No law prevents women from entering a place of worship and if men were allowed, then women too should be permitted, the Bombay High Court observed on Wednesday while stating that any temple or person imposing such restriction could face a six month jail term under a Maharashtra law.
The observations were made by a division bench of Chief Justice DH Waghela and Justice MS Sonak during the hearing of a public interest litigation by senior advocate Nilima Vartak and activist Vidya Bal, challenging the prohibition of entry of women in the Shani Shingnapur temple in Ahmednagar district of Maharashtra.
"There is no law that prevents entry of women in any place. If you allow men then you should allow women also. If a male can go and pray before the deity then why not women? It is the state government's duty to protect the rights of women," Chief Justice Waghela said on Wednesday.
"If it is the sanctity of the deity that you are worried about then let the government make such a statement. Under the Maharashtra Hindu Place of Worship (Entry Authorisation) Act, 1956, if any temple or person prohibits any person from entering a temple then he or she faces a six-month imprisonment," the court said.
The court also said that the government should give wide publicity to the Act and issue circulars, informing the general public at large about the Act and its provisions.
The court directed government pleader Abhinandan Vagyani to take instructions and make a statement on Friday (1 April), on whether or not it will ensure that women will be allowed to enter the temple.
The petition seeks the entry of women not just into the temple, but also inside its sanctum sanctorum.
The petition says that the prohibition is arbitrary, illegal and in violation of fundamental rights of citizens.
The Shani Shingnapur temple is located in the Shingnapur village in Ahmednagar. The unique open temple has no walls or roof. A self-emerged (svayambhu) five-foot-high black stone stands on a platform and is worshipped as Lord Shanidev.
The temple platform stands in the centre of the small village, also known as Sonai and attracts millions of tourists and devotees from across the country and abroad. However, barring the temple priests, no one is permitted to climb the nine steps up to the actual stone idol that represents the deity. Everybody must only offer prayers from below the platform, said a temple trustee Prafull N Surpuriya.
The Indian Express reports that only men who donate a certain amount of money can access the platform. Women however are not allowed even this privilege.
On 26 January, around 1,500 activists of Bhumata Ranragini Brigade threatened to storm the temple in order to protest this discrimination but were prevented from going to the village, nearly 100 kms away. The activists led by Trupti Desai, and joined by a few men, entered Ahmednagar district in a convoy of around 50 vehicles on their way to the temple, but were stopped by police near Supa.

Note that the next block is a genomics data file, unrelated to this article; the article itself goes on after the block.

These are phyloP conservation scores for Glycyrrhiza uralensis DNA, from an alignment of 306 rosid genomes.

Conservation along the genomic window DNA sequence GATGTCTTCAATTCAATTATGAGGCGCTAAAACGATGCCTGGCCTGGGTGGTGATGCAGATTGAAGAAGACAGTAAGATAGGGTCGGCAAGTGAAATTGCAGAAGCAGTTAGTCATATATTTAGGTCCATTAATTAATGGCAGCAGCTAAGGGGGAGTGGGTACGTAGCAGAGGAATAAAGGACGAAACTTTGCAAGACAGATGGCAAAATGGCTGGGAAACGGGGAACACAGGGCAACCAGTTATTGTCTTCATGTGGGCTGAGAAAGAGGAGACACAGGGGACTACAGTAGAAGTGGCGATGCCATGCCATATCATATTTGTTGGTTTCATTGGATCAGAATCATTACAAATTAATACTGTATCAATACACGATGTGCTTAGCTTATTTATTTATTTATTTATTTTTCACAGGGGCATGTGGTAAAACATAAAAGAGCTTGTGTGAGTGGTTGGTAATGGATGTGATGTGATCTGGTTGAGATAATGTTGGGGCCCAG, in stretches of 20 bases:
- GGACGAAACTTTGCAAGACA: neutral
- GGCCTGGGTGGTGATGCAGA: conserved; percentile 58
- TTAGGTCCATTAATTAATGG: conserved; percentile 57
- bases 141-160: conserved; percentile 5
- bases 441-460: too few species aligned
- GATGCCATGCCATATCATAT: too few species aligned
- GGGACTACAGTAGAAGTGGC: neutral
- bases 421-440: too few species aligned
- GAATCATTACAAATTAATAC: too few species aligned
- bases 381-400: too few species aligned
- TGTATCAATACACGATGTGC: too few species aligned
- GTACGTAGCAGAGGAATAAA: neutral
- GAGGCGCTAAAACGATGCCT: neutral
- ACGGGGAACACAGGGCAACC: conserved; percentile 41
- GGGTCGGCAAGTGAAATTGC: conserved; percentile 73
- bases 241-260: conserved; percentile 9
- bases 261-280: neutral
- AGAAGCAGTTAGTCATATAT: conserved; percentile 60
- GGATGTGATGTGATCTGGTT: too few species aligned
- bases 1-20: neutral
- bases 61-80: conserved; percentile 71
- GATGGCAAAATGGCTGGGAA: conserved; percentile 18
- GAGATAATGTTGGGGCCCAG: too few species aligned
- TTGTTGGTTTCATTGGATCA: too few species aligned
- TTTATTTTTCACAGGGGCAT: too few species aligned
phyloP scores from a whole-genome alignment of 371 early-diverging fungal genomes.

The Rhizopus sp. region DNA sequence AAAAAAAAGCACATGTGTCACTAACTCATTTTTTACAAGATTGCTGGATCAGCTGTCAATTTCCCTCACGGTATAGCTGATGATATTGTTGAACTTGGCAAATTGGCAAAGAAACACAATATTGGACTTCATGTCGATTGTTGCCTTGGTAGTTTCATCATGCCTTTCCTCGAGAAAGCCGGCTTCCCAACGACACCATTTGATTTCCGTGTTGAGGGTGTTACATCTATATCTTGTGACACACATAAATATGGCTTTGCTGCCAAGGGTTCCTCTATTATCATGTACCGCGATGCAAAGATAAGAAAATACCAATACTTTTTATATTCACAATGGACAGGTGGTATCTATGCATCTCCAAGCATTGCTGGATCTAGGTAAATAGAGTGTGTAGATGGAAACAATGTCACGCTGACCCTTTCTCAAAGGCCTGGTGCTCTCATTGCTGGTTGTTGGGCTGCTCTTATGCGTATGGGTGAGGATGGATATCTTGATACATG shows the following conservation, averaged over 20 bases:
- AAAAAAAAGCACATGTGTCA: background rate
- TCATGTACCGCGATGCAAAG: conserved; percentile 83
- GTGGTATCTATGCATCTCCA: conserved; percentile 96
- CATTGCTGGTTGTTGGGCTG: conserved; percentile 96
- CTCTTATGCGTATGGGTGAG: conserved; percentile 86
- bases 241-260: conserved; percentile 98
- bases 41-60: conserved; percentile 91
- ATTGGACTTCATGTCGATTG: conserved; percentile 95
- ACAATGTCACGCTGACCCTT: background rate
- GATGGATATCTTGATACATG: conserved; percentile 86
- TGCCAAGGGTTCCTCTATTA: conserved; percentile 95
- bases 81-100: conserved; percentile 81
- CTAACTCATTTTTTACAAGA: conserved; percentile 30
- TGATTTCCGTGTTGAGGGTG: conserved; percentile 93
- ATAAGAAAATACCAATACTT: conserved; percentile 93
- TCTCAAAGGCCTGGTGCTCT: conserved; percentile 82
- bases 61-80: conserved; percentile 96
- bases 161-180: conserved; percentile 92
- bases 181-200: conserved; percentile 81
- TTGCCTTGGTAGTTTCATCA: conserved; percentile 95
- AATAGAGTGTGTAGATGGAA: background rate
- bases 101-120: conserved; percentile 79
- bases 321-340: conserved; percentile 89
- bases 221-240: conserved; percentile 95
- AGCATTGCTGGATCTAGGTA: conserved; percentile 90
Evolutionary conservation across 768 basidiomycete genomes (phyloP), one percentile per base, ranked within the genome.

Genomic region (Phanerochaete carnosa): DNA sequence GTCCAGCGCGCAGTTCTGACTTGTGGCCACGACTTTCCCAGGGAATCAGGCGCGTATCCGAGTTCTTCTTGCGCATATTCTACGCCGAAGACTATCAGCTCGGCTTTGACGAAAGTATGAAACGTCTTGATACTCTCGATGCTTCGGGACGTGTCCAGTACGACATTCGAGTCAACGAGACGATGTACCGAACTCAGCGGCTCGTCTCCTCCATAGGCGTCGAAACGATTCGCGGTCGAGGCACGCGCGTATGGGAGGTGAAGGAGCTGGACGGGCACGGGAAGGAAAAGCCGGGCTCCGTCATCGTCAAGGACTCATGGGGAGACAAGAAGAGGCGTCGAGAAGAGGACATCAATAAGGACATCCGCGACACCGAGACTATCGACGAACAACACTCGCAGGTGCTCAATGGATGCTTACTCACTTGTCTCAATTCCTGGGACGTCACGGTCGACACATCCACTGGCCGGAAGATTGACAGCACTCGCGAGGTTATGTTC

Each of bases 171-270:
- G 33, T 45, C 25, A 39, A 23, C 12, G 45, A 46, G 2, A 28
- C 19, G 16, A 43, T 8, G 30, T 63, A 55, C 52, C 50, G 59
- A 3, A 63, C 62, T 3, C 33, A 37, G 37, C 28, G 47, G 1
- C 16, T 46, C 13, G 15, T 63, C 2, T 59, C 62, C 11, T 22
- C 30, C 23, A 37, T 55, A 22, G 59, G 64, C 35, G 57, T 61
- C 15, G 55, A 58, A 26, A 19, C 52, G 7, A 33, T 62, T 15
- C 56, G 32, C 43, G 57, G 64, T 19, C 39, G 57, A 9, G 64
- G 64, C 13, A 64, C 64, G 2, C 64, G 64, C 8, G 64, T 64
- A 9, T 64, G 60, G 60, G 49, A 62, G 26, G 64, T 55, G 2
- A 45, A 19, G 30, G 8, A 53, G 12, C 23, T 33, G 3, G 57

After a brief argument and jostling with police, many women squatted or lay on the road shouting slogans condemning the police action and calling it a 'Black Day' on the occasion of India's Republic Day when the constitution, granting equal rights to men and women, came into force.
Later, police detained a few of the activists, including Desai (she was later released) while the others vowed they would not leave the place without offering prayers at the temple's sanctum sanctorum.
"The manner in which police behaved with us is objectionable... We were going peacefully to exercise our right of offering prayers... They are stopping us from going to a temple which is a place of worship. The country is celebrating Republic Day... for us it's a 'black day,' but we will go to the temple," Desai told media persons.
Their protest launched a nationwide debate with eminent personalities joining in. Art of Living (AoL) founder Sri Sri Ravi Shankar suggested two models to overcome the centuries-old taboo. "The Shani temple committee can adopt the Kashi Vishwanath temple model where everyone is allowed to enter or the Tirupati model where only the priest is allowed inside the sanctum sanctorum," he said in a statement.
The matter reached Maharashtra Chief Minister Devendra Fadnavis and he tweeted in support of the activists, saying, “Indian culture and Hindu religion gives women have the right to pray. A change in yesterday's traditions is our culture. Discrimination in praying is not in our culture. The temple authorities should resolve the issue through a dialogue,” according to NDTV.
With inputs from agencies
Updated Date: Mar 30, 2016 17:17 PM